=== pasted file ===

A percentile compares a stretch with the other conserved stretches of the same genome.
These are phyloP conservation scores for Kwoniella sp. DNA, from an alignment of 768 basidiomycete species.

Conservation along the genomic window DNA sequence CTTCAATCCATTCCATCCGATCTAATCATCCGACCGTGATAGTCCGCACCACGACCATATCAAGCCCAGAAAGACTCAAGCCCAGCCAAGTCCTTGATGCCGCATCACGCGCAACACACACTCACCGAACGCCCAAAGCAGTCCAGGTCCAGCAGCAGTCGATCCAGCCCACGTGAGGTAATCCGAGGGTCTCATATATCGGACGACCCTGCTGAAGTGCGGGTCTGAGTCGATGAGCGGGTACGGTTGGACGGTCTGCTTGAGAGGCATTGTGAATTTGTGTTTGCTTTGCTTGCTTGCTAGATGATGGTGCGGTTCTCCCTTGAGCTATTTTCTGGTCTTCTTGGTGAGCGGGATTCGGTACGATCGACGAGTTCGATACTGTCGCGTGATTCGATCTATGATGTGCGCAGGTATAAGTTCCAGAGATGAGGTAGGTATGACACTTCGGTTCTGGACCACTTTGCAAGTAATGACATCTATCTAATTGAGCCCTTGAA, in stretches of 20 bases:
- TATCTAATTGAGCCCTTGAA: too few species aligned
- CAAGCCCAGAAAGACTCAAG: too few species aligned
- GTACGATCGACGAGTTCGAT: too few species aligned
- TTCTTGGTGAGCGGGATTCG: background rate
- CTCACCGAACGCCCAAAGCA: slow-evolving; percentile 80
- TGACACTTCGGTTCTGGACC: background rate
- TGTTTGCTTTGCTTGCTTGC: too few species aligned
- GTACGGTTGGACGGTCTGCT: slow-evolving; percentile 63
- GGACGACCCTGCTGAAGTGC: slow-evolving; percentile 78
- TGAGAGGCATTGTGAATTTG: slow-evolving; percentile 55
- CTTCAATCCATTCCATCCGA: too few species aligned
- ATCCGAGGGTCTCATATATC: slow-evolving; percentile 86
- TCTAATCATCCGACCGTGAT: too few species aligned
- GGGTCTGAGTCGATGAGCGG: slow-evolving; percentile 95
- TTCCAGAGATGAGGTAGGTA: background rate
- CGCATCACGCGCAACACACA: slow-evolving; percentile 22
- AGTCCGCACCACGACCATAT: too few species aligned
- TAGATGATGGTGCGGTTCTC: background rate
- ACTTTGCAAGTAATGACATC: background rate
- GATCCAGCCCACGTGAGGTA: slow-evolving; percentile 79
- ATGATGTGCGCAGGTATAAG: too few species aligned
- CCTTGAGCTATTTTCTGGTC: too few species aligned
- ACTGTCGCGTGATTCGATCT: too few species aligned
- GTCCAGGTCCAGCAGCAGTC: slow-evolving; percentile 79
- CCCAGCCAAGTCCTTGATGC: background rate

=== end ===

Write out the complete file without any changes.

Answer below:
A percentile compares a stretch with the other conserved stretches of the same genome.
These are phyloP conservation scores for Kwoniella sp. DNA, from an alignment of 768 basidiomycete species.

Conservation along the genomic window DNA sequence CTTCAATCCATTCCATCCGATCTAATCATCCGACCGTGATAGTCCGCACCACGACCATATCAAGCCCAGAAAGACTCAAGCCCAGCCAAGTCCTTGATGCCGCATCACGCGCAACACACACTCACCGAACGCCCAAAGCAGTCCAGGTCCAGCAGCAGTCGATCCAGCCCACGTGAGGTAATCCGAGGGTCTCATATATCGGACGACCCTGCTGAAGTGCGGGTCTGAGTCGATGAGCGGGTACGGTTGGACGGTCTGCTTGAGAGGCATTGTGAATTTGTGTTTGCTTTGCTTGCTTGCTAGATGATGGTGCGGTTCTCCCTTGAGCTATTTTCTGGTCTTCTTGGTGAGCGGGATTCGGTACGATCGACGAGTTCGATACTGTCGCGTGATTCGATCTATGATGTGCGCAGGTATAAGTTCCAGAGATGAGGTAGGTATGACACTTCGGTTCTGGACCACTTTGCAAGTAATGACATCTATCTAATTGAGCCCTTGAA, in stretches of 20 bases:
- TATCTAATTGAGCCCTTGAA: too few species aligned
- CAAGCCCAGAAAGACTCAAG: too few species aligned
- GTACGATCGACGAGTTCGAT: too few species aligned
- TTCTTGGTGAGCGGGATTCG: background rate
- CTCACCGAACGCCCAAAGCA: slow-evolving; percentile 80
- TGACACTTCGGTTCTGGACC: background rate
- TGTTTGCTTTGCTTGCTTGC: too few species aligned
- GTACGGTTGGACGGTCTGCT: slow-evolving; percentile 63
- GGACGACCCTGCTGAAGTGC: slow-evolving; percentile 78
- TGAGAGGCATTGTGAATTTG: slow-evolving; percentile 55
- CTTCAATCCATTCCATCCGA: too few species aligned
- ATCCGAGGGTCTCATATATC: slow-evolving; percentile 86
- TCTAATCATCCGACCGTGAT: too few species aligned
- GGGTCTGAGTCGATGAGCGG: slow-evolving; percentile 95
- TTCCAGAGATGAGGTAGGTA: background rate
- CGCATCACGCGCAACACACA: slow-evolving; percentile 22
- AGTCCGCACCACGACCATAT: too few species aligned
- TAGATGATGGTGCGGTTCTC: background rate
- ACTTTGCAAGTAATGACATC: background rate
- GATCCAGCCCACGTGAGGTA: slow-evolving; percentile 79
- ATGATGTGCGCAGGTATAAG: too few species aligned
- CCTTGAGCTATTTTCTGGTC: too few species aligned
- ACTGTCGCGTGATTCGATCT: too few species aligned
- GTCCAGGTCCAGCAGCAGTC: slow-evolving; percentile 79
- CCCAGCCAAGTCCTTGATGC: background rate